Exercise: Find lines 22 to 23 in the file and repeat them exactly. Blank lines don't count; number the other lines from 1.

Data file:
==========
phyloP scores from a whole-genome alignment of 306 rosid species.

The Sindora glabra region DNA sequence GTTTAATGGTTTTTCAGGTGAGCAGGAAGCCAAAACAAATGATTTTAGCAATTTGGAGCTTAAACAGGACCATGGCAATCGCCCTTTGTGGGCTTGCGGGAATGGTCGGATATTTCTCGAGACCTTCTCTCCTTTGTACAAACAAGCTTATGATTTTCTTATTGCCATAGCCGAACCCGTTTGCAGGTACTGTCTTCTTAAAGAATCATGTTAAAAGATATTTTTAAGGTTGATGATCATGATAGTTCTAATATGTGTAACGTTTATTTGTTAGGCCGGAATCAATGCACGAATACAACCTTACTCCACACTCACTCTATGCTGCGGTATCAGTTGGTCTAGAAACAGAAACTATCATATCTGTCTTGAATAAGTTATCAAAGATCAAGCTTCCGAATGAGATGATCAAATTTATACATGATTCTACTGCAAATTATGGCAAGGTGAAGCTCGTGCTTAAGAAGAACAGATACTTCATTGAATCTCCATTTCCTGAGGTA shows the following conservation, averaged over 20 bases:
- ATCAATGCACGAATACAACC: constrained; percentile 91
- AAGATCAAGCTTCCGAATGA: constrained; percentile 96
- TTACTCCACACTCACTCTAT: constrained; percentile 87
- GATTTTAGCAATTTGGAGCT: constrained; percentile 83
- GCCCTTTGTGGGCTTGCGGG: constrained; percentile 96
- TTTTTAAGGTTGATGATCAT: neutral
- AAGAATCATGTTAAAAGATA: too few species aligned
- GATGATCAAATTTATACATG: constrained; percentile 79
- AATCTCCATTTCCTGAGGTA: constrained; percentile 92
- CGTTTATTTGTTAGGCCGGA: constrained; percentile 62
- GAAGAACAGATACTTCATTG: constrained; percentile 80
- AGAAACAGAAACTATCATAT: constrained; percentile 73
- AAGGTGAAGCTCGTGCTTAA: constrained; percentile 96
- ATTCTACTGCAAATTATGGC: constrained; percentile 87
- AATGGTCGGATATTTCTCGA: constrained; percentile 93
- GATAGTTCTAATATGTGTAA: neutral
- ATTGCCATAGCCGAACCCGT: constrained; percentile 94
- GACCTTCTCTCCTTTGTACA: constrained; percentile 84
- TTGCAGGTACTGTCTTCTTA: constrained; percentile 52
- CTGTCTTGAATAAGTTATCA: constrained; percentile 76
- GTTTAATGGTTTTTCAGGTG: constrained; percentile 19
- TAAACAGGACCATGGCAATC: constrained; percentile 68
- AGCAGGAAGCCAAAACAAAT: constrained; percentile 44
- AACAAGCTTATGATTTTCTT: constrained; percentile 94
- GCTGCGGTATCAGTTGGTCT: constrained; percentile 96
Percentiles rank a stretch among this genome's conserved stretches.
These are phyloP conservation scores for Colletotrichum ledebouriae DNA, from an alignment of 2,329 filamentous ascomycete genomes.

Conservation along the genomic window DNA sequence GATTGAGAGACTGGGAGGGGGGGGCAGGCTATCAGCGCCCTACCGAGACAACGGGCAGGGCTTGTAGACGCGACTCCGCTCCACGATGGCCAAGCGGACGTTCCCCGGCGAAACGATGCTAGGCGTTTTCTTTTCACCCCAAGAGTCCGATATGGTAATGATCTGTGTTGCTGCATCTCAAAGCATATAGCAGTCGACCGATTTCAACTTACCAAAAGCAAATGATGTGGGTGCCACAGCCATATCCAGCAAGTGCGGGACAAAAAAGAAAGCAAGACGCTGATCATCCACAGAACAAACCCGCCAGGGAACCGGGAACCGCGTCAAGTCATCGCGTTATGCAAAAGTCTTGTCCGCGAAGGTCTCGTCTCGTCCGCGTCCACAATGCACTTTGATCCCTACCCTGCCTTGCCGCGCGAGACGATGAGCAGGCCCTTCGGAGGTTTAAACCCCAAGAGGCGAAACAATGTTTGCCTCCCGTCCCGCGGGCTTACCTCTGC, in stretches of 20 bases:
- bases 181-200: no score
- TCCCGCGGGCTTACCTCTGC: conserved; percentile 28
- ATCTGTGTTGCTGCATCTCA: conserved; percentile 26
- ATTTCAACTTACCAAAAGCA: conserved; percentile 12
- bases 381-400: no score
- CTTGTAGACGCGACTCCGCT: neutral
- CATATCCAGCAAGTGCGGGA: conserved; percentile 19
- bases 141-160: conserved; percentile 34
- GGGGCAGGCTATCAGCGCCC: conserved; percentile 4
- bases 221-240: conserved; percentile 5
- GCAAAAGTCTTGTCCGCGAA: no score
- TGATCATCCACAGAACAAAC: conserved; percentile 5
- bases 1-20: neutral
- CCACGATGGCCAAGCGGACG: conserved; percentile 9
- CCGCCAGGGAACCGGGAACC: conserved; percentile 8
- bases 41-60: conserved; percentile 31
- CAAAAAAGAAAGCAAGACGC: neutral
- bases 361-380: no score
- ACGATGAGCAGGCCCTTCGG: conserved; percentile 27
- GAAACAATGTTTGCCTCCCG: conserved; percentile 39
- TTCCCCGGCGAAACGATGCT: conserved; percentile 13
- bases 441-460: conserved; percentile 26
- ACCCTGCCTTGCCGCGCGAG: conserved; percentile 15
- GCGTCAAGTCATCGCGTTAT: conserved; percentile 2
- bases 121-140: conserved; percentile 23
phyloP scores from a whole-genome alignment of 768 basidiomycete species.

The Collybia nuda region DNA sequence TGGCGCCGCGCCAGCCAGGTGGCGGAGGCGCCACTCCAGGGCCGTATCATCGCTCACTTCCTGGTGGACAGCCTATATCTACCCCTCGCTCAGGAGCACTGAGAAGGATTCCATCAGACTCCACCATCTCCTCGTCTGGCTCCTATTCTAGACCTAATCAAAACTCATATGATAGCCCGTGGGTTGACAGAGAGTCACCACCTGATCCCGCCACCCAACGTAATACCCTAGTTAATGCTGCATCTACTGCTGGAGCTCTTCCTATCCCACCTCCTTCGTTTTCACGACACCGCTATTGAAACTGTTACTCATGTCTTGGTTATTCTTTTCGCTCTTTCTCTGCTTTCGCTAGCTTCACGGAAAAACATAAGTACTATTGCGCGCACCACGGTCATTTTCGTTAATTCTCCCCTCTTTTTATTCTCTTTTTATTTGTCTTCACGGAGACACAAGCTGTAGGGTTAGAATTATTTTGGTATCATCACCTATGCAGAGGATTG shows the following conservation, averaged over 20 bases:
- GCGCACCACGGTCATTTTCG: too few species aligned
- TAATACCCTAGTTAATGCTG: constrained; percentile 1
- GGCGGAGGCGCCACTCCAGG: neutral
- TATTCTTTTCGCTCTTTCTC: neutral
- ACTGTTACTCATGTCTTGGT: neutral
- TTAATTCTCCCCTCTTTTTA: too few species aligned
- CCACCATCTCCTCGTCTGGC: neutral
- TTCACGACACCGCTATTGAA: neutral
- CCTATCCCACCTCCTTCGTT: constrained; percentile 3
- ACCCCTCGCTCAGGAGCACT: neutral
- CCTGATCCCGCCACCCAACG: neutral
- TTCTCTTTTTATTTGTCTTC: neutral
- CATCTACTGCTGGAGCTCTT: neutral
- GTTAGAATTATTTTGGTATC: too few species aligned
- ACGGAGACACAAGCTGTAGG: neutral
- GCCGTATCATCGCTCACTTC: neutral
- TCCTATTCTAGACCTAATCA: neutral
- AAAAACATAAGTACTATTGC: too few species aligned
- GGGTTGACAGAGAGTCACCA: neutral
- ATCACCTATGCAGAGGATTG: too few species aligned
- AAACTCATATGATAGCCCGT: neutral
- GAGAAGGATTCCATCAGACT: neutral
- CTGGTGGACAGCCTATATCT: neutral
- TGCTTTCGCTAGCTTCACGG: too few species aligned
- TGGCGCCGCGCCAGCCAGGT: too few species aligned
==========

- CTGTCTTGAATAAGTTATCA: constrained; percentile 76
- GTTTAATGGTTTTTCAGGTG: constrained; percentile 19